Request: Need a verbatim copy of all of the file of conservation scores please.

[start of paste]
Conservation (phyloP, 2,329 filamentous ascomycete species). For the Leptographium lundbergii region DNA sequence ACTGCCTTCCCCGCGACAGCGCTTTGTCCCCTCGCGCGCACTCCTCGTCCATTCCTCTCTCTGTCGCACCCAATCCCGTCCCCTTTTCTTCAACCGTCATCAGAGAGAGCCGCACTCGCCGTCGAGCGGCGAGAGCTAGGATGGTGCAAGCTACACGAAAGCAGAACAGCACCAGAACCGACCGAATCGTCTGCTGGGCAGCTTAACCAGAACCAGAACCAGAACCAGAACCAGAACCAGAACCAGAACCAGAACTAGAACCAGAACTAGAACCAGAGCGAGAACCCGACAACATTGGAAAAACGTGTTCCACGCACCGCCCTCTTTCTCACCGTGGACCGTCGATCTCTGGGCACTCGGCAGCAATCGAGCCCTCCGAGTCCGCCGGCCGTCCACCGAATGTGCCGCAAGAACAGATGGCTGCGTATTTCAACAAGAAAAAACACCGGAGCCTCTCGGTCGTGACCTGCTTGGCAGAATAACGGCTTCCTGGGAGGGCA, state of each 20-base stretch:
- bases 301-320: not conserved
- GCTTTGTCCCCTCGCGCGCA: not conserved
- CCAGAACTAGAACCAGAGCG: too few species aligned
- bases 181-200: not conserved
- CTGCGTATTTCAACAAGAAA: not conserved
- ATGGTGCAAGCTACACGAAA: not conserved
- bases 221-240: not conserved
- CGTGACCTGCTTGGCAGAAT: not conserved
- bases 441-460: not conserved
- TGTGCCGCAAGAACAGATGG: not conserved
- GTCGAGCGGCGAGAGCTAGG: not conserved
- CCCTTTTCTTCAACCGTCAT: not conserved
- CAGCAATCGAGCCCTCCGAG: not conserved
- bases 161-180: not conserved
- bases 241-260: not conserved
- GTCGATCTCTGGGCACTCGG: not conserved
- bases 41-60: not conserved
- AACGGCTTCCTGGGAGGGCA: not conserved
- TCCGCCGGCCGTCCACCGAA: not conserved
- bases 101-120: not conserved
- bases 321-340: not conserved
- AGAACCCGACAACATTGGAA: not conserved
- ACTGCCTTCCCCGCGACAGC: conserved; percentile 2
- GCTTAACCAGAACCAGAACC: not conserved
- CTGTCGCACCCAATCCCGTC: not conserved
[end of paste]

Conservation (phyloP, 2,329 filamentous ascomycete species). For the Leptographium lundbergii region DNA sequence ACTGCCTTCCCCGCGACAGCGCTTTGTCCCCTCGCGCGCACTCCTCGTCCATTCCTCTCTCTGTCGCACCCAATCCCGTCCCCTTTTCTTCAACCGTCATCAGAGAGAGCCGCACTCGCCGTCGAGCGGCGAGAGCTAGGATGGTGCAAGCTACACGAAAGCAGAACAGCACCAGAACCGACCGAATCGTCTGCTGGGCAGCTTAACCAGAACCAGAACCAGAACCAGAACCAGAACCAGAACCAGAACCAGAACTAGAACCAGAACTAGAACCAGAGCGAGAACCCGACAACATTGGAAAAACGTGTTCCACGCACCGCCCTCTTTCTCACCGTGGACCGTCGATCTCTGGGCACTCGGCAGCAATCGAGCCCTCCGAGTCCGCCGGCCGTCCACCGAATGTGCCGCAAGAACAGATGGCTGCGTATTTCAACAAGAAAAAACACCGGAGCCTCTCGGTCGTGACCTGCTTGGCAGAATAACGGCTTCCTGGGAGGGCA, state of each 20-base stretch:
- bases 301-320: not conserved
- GCTTTGTCCCCTCGCGCGCA: not conserved
- CCAGAACTAGAACCAGAGCG: too few species aligned
- bases 181-200: not conserved
- CTGCGTATTTCAACAAGAAA: not conserved
- ATGGTGCAAGCTACACGAAA: not conserved
- bases 221-240: not conserved
- CGTGACCTGCTTGGCAGAAT: not conserved
- bases 441-460: not conserved
- TGTGCCGCAAGAACAGATGG: not conserved
- GTCGAGCGGCGAGAGCTAGG: not conserved
- CCCTTTTCTTCAACCGTCAT: not conserved
- CAGCAATCGAGCCCTCCGAG: not conserved
- bases 161-180: not conserved
- bases 241-260: not conserved
- GTCGATCTCTGGGCACTCGG: not conserved
- bases 41-60: not conserved
- AACGGCTTCCTGGGAGGGCA: not conserved
- TCCGCCGGCCGTCCACCGAA: not conserved
- bases 101-120: not conserved
- bases 321-340: not conserved
- AGAACCCGACAACATTGGAA: not conserved
- ACTGCCTTCCCCGCGACAGC: conserved; percentile 2
- GCTTAACCAGAACCAGAACC: not conserved
- CTGTCGCACCCAATCCCGTC: not conserved